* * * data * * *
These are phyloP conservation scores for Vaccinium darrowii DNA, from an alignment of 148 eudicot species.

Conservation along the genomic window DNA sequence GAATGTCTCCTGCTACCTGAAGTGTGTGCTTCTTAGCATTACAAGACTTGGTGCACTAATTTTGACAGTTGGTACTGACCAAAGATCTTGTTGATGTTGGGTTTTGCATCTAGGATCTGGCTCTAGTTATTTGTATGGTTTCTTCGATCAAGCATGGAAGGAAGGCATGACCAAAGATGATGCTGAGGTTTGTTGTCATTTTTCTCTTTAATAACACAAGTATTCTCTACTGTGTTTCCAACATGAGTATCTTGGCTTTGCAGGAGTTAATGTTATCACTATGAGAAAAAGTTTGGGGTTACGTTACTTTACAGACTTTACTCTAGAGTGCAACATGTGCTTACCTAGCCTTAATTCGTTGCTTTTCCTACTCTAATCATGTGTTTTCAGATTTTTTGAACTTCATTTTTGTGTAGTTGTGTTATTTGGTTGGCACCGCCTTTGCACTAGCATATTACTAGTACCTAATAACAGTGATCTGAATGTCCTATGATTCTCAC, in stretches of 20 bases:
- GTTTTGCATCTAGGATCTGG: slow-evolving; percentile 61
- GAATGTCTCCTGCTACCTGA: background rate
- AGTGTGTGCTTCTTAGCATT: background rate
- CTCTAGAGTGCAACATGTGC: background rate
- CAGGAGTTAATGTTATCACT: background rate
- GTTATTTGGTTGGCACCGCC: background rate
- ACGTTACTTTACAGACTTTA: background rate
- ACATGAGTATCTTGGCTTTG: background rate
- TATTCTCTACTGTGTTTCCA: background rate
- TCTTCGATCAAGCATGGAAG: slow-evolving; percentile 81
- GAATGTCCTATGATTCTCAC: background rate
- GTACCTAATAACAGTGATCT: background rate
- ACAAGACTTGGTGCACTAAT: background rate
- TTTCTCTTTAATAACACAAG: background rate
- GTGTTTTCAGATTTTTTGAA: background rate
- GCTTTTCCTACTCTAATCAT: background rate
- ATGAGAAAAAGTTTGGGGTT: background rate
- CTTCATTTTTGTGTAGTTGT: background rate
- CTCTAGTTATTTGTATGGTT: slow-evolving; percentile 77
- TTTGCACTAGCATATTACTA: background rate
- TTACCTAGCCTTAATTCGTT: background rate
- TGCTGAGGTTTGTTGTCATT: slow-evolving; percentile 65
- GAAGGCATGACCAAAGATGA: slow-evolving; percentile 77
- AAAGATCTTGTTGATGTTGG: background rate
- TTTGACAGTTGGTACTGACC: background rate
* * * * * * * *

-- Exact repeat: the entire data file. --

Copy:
These are phyloP conservation scores for Vaccinium darrowii DNA, from an alignment of 148 eudicot species.

Conservation along the genomic window DNA sequence GAATGTCTCCTGCTACCTGAAGTGTGTGCTTCTTAGCATTACAAGACTTGGTGCACTAATTTTGACAGTTGGTACTGACCAAAGATCTTGTTGATGTTGGGTTTTGCATCTAGGATCTGGCTCTAGTTATTTGTATGGTTTCTTCGATCAAGCATGGAAGGAAGGCATGACCAAAGATGATGCTGAGGTTTGTTGTCATTTTTCTCTTTAATAACACAAGTATTCTCTACTGTGTTTCCAACATGAGTATCTTGGCTTTGCAGGAGTTAATGTTATCACTATGAGAAAAAGTTTGGGGTTACGTTACTTTACAGACTTTACTCTAGAGTGCAACATGTGCTTACCTAGCCTTAATTCGTTGCTTTTCCTACTCTAATCATGTGTTTTCAGATTTTTTGAACTTCATTTTTGTGTAGTTGTGTTATTTGGTTGGCACCGCCTTTGCACTAGCATATTACTAGTACCTAATAACAGTGATCTGAATGTCCTATGATTCTCAC, in stretches of 20 bases:
- GTTTTGCATCTAGGATCTGG: slow-evolving; percentile 61
- GAATGTCTCCTGCTACCTGA: background rate
- AGTGTGTGCTTCTTAGCATT: background rate
- CTCTAGAGTGCAACATGTGC: background rate
- CAGGAGTTAATGTTATCACT: background rate
- GTTATTTGGTTGGCACCGCC: background rate
- ACGTTACTTTACAGACTTTA: background rate
- ACATGAGTATCTTGGCTTTG: background rate
- TATTCTCTACTGTGTTTCCA: background rate
- TCTTCGATCAAGCATGGAAG: slow-evolving; percentile 81
- GAATGTCCTATGATTCTCAC: background rate
- GTACCTAATAACAGTGATCT: background rate
- ACAAGACTTGGTGCACTAAT: background rate
- TTTCTCTTTAATAACACAAG: background rate
- GTGTTTTCAGATTTTTTGAA: background rate
- GCTTTTCCTACTCTAATCAT: background rate
- ATGAGAAAAAGTTTGGGGTT: background rate
- CTTCATTTTTGTGTAGTTGT: background rate
- CTCTAGTTATTTGTATGGTT: slow-evolving; percentile 77
- TTTGCACTAGCATATTACTA: background rate
- TTACCTAGCCTTAATTCGTT: background rate
- TGCTGAGGTTTGTTGTCATT: slow-evolving; percentile 65
- GAAGGCATGACCAAAGATGA: slow-evolving; percentile 77
- AAAGATCTTGTTGATGTTGG: background rate
- TTTGACAGTTGGTACTGACC: background rate